After more than twenty years of homeschooling, I’ve learned a thing or two about the best homeschool routines. Sometimes our routines are dialed in, and it’s smooth sailing in our homeschool. And, of course, sometimes our routines need adjustment.
What do I do when the homeschool schedule needs review? Google it, of course! And there are plenty of resources for all stages, seasons, and homeschool styles.
So how will this post offer anything fresh that you can’t find by putting “homeschool schedule ideas” in your search bar? I hope you’ll keep reading and discover I’ll offer a slightly different take. I will provide five tips for a homeschool routine that will work no matter what and when you employ it.
I won’t discuss sample homeschool schedule templates or the different schedules like loops, checklists, relaxed, or blocks. They all have merit and will serve you well based on your style and preferences. To be frank, I’ve used them all for different purposes with different kids, and they all work. And that’s one of the reasons I’m a lifelong fan of Classical Conversations® curriculum guides. Flexible, comprehensive, and thoughtfully curated, the guides all work with any homeschool schedule approach, helping to make homeschooling doable from kindergarten through college credit.
How to Create Your Ideal Homeschool Routine
So, how did I find a homeschool routine I could stick with? Time, trial, and error were my tutors. Having used multiple approaches for our homeschool plan, I hold loosely to the “how.” Instead, I try to use these five principles as the foundation for our homeschool plan.
1. Keep the Long View in Mind.
I hope I never forget the Classical Conversations Practicum when I heard Leigh Bortins, Classical Conversations founder and chief visionary officer, lay out the charge that homeschool parents must understand we are raising humans for heaven, not Harvard.
In the long and daily obedience of parenting and educating our children, we must remember that a “perfect” homeschool schedule of our creation is but one tiny fraction of what God is orchestrating in our child’s life. Although our reasons for homeschooling will vary, Christian parents must never forget that discipleship is our privilege and responsibility. Heaven is what we’re aiming for as we shepherd our children toward Christ.
2. A Homeschool Routine Is a Rhythm, Not a Rule
Maybe you have a spontaneous chance to visit with family, you’ve lost power, a kid needs extra snuggles, or in my case, I must slip into my work boots because my cows have pushed past our homestead fences and are eating my neighbor’s garden—again.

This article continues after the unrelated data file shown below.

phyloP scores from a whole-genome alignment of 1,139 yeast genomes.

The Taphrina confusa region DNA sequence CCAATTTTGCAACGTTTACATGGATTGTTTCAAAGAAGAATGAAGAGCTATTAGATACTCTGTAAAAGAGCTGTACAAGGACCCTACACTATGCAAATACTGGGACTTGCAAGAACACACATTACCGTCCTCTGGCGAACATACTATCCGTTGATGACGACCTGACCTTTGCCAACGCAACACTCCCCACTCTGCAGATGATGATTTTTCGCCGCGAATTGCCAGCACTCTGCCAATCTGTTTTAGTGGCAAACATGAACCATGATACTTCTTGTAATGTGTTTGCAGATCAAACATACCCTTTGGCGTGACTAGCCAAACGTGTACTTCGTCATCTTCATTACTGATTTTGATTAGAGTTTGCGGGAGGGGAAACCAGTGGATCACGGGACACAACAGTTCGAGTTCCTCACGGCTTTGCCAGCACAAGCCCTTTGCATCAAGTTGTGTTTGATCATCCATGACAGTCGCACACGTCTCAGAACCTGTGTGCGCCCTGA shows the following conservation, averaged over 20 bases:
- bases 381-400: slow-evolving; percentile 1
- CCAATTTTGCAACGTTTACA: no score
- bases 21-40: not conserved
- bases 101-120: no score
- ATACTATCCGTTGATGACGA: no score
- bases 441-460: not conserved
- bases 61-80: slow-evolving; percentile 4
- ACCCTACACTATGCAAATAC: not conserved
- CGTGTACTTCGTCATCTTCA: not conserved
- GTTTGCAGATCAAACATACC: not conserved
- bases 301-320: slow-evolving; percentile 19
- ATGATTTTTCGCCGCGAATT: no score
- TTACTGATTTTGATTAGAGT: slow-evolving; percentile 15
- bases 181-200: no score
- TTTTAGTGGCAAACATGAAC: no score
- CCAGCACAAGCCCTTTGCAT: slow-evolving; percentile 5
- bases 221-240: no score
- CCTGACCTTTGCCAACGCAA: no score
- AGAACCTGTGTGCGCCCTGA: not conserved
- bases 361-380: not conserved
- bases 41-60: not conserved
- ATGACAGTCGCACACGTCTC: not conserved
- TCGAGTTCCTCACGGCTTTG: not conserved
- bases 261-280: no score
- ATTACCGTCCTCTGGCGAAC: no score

Life is full of the unexpected. No template or loop can fully anticipate the opportunities or interruptions you will undoubtedly encounter. Routines are guidelines, and protectors of time, energy, and attention. They are in place to serve you rather than rule you. If you must make a shift, a routine is flexible. If you want to make a shift, a routine will accommodate it.
3. First Things Should Always be First
What has the highest priority in your family life? In our family, it has always been relationships. We’ve put our keenest focus on learning to relate first to God and one another and be appropriately oriented toward ourselves.
After that, attention and energy are negotiable, but we do have a personal list of our top five in order of importance. Our homeschool schedule usually conforms to our list. Order of importance will differ from family to family, so evaluate your daily routine and homeschool schedule according to what comes first for you.
4. Body, Mind, Soul
Over the years I found myself in a place where my schedule was “perfect,” but nothing worked. How could that be?
The solution, I’ve learned, is often something that the “perfect” morning routine can’t fix. The humans in my care are whole people who are sometimes impaired by hunger, fatigue, or, to put it plainly, sin. The homeschool plan doesn’t work when humans are hungry, thirsty, sleep deprived, or acting in rebellion. This doesn’t really qualify as a tip for your homeschool plan, but it is a reminder that we need to keep the whole person in view more than adjusting a spreadsheet or revising a checklist.
5. Don’t Lose Sight of Your Mission
I read a blog post some time ago that challenged me to consider what kind of person I hoped my child would be in twenty years after they completed their homeschooling. The answer will guide the type of homeschool culture and daily plan we establish. Routines, schedules, homeschool templates, and scheduling loops don’t produce character. They are one set of tools in a wide array of instruments we use to accomplish our mission.
A morning routine cannot make a student who learns to conduct themselves virtuously, with civility and humility. But an effective schedule can create opportunities for me to cultivate a capable learner who can integrate content and ask sound questions.
God Will Direct Your Steps in Creating a Homeschool Routine
Whether it’s the beginning of your day or the sun is setting on your to-do list, you have the freedom and responsibility to set the course for your homeschool schedule. I take great comfort in the many Scriptures that remind me that although I may make a plan, God establishes what each day will hold. His purposes will be fulfilled for His kingdom, for my student, and for the day. So if you keep your schedule the same or decide to change it, He will direct your steps.
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